Changes in purchasing patterns, spending patterns, or account deposits are also an indicator about consumers’ future buying intentions. A retailer can understand what merchandise to promote next, and when, based on a customer's recent purchases as well as frequent purchase combinations made by other customers in that same demographic. The transaction data for customers that just bought a specific product can be used to determine add-on products for promotion. This data can also show which customers to thank for a recent purchase with a special offer that will prompt them to come back and spend more. Alternatively, if frequent flyers or loyalty program members show a decline in activity, campaigns can help reactivate the relationship.

External Events

There are a number of external factors in today’s dynamic economy and business environment. External triggers are tied to changing market conditions and competitive activities. External (industry-wide) trigger events can include industry-reshaping mergers and acquisitions, regulations, legislation, or any other factors that may change the prospects for an entire industry, region, or category.

Proximity and Time

The combination of proximity and time creates an even greater opportunity for trigger-based solutions. Wikipedia.com defines proximity marketing as "the localized wireless distribution of advertising content associated with a particular place. Transmissions can be received by individuals in that location who wish to receive them and have the necessary equipment to do so." The basic concept is to enable retailers to attract the attention of every potential customer in proximity of their location. If a consumer has opted into a relationship, the retailer could send a business card, advertisement, or special offer directly to his/her mobile phone. The combination of delivering a message at the right time when the consumer is in the right location enables retailers to create a whole new advertising method in the mobile marketplace. This can enable marketers to strengthen their brands and leverage mobile advertising. This technology also gives retailers the ability to monetize a high-traffic area. Businesses can send fully-customized campaigns to consumers when they are within feet of their physical store locations.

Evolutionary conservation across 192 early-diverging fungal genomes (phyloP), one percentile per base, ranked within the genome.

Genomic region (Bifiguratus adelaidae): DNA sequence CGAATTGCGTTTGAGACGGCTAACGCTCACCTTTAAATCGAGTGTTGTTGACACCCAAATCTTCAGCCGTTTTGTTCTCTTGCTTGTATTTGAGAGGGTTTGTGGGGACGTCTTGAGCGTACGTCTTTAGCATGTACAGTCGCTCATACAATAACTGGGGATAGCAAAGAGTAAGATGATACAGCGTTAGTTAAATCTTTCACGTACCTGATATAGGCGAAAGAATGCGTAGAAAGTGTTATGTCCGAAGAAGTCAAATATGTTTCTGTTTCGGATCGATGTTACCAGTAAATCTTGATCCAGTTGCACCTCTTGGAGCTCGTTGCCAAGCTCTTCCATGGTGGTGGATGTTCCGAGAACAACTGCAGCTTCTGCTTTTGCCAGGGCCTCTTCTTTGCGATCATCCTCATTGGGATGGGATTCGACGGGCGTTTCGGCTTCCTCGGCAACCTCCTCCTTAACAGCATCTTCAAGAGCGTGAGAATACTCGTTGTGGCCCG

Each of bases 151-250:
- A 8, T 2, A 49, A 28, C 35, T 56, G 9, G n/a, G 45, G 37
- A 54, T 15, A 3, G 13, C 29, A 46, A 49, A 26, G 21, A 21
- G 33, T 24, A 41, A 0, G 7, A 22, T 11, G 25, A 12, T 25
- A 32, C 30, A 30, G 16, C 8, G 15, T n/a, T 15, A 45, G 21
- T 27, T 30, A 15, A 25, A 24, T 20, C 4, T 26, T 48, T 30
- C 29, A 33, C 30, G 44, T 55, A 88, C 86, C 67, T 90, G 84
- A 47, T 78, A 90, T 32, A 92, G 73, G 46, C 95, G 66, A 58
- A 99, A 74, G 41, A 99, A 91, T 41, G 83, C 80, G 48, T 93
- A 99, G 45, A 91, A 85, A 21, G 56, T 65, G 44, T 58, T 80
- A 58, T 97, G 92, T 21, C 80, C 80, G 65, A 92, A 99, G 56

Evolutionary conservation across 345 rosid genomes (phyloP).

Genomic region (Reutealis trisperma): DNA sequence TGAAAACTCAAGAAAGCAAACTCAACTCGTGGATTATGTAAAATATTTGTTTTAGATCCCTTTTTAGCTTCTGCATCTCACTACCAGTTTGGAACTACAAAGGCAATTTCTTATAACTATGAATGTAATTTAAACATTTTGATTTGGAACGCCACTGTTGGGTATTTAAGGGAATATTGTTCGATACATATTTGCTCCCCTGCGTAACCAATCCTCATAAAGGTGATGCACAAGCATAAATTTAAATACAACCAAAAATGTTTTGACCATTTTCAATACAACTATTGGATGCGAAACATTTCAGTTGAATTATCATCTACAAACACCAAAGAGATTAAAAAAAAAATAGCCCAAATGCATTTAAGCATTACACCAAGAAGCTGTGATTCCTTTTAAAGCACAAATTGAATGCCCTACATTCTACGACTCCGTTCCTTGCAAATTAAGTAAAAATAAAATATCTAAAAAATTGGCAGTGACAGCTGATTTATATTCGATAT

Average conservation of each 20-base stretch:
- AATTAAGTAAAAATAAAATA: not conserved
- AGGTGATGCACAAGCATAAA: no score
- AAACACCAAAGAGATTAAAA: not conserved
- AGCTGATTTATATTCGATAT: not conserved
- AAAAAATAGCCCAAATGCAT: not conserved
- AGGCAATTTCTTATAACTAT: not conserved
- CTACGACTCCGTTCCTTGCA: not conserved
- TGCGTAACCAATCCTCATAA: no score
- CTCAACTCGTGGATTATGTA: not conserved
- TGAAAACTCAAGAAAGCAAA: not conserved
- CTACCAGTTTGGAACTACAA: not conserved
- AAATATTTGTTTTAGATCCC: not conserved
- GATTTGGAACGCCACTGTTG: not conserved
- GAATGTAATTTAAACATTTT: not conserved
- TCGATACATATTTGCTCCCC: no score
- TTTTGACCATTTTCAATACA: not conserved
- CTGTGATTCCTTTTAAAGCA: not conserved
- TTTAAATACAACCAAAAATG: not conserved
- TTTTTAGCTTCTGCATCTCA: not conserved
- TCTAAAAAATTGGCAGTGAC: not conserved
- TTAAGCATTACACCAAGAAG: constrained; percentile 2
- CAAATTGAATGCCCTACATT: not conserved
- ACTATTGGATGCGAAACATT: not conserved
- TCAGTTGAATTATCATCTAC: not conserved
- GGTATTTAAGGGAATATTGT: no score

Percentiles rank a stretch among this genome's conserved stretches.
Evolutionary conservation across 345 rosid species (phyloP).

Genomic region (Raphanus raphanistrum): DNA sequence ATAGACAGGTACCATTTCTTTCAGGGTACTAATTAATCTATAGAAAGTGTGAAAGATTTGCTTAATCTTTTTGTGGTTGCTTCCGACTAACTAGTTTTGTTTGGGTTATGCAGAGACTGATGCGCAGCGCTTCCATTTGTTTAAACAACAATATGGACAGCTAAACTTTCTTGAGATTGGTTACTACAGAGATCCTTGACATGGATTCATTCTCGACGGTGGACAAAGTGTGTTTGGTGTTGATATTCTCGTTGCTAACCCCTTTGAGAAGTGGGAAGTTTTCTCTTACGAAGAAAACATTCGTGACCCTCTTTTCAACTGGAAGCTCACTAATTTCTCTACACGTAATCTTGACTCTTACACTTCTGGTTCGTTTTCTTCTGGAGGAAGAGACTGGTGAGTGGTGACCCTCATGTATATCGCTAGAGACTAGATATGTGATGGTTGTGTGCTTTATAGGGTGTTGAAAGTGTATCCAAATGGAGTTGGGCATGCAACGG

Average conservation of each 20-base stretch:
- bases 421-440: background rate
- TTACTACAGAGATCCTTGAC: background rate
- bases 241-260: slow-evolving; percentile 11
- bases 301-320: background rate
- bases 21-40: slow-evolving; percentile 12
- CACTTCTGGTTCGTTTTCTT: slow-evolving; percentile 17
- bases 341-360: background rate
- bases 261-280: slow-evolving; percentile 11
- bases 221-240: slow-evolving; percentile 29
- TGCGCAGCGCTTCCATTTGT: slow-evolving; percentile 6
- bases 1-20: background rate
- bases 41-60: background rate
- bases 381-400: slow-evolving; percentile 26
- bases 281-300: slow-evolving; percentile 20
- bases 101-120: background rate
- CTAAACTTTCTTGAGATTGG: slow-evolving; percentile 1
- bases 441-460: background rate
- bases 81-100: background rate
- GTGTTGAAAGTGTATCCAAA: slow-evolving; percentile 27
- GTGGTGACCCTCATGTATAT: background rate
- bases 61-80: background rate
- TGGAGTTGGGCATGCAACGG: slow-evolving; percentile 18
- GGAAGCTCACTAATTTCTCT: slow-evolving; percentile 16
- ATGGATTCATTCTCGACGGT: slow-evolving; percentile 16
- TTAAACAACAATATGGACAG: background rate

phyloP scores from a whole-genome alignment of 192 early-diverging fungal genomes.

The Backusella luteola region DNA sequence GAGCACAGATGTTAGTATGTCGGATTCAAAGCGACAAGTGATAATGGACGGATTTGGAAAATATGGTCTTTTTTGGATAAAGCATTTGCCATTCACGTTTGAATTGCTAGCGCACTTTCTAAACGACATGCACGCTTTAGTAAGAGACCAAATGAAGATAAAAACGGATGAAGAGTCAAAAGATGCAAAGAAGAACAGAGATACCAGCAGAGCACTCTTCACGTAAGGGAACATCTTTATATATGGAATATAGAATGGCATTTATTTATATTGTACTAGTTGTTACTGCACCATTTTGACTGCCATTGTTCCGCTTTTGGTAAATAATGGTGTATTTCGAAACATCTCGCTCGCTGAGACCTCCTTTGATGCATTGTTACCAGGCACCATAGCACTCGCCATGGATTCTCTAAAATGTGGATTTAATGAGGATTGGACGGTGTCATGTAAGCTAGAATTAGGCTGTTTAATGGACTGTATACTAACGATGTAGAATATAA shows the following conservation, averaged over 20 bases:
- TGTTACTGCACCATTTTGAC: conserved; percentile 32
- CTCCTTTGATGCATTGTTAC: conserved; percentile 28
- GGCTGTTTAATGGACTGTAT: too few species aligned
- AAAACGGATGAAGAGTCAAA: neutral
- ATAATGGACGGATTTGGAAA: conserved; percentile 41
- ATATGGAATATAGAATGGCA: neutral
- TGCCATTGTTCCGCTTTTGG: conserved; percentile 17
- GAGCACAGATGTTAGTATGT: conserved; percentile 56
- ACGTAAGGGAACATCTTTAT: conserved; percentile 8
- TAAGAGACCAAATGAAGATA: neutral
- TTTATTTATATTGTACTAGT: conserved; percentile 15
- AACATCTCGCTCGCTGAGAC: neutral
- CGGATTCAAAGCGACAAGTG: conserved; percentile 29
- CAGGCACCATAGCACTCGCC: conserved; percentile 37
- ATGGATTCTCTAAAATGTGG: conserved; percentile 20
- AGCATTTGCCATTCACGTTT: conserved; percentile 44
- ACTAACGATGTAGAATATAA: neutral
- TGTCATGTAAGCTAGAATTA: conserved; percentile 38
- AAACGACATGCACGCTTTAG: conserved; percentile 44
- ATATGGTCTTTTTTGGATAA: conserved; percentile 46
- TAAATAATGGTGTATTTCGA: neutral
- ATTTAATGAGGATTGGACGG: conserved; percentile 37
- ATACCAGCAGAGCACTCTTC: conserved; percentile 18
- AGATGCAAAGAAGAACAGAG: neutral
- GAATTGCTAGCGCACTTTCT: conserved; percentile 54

Is it Time to Think about Pulling the Trigger?

Time and time again, marketers have determined that trigger-based marketing is highly effective within companies that transact with customers on a very frequent basis. Whether it’s a local restaurant, a retailer, an automotive repair shop, or a bank, there is a requirement to establish a conversation and keep it going. Trigger-based marketing means delivering the right message to the right person with the right content. Even more importantly, though, it means delivering the message at a time when the customer has a high propensity to react. If your customer base is comprised of companies with high customer transactions, it’s time for you to help them pull the trigger!

About Barb Pellow

Barbara Pellow helps companies develop multi-media strategies that ride the information wave. She has assisted companies in areas such as creating strategies to launch new products, building strategic marketing plans, and educating their sales force on how to deliver an effective value proposition. Pellow brings the knowledge and skills to help companies expand and grow their business opportunities.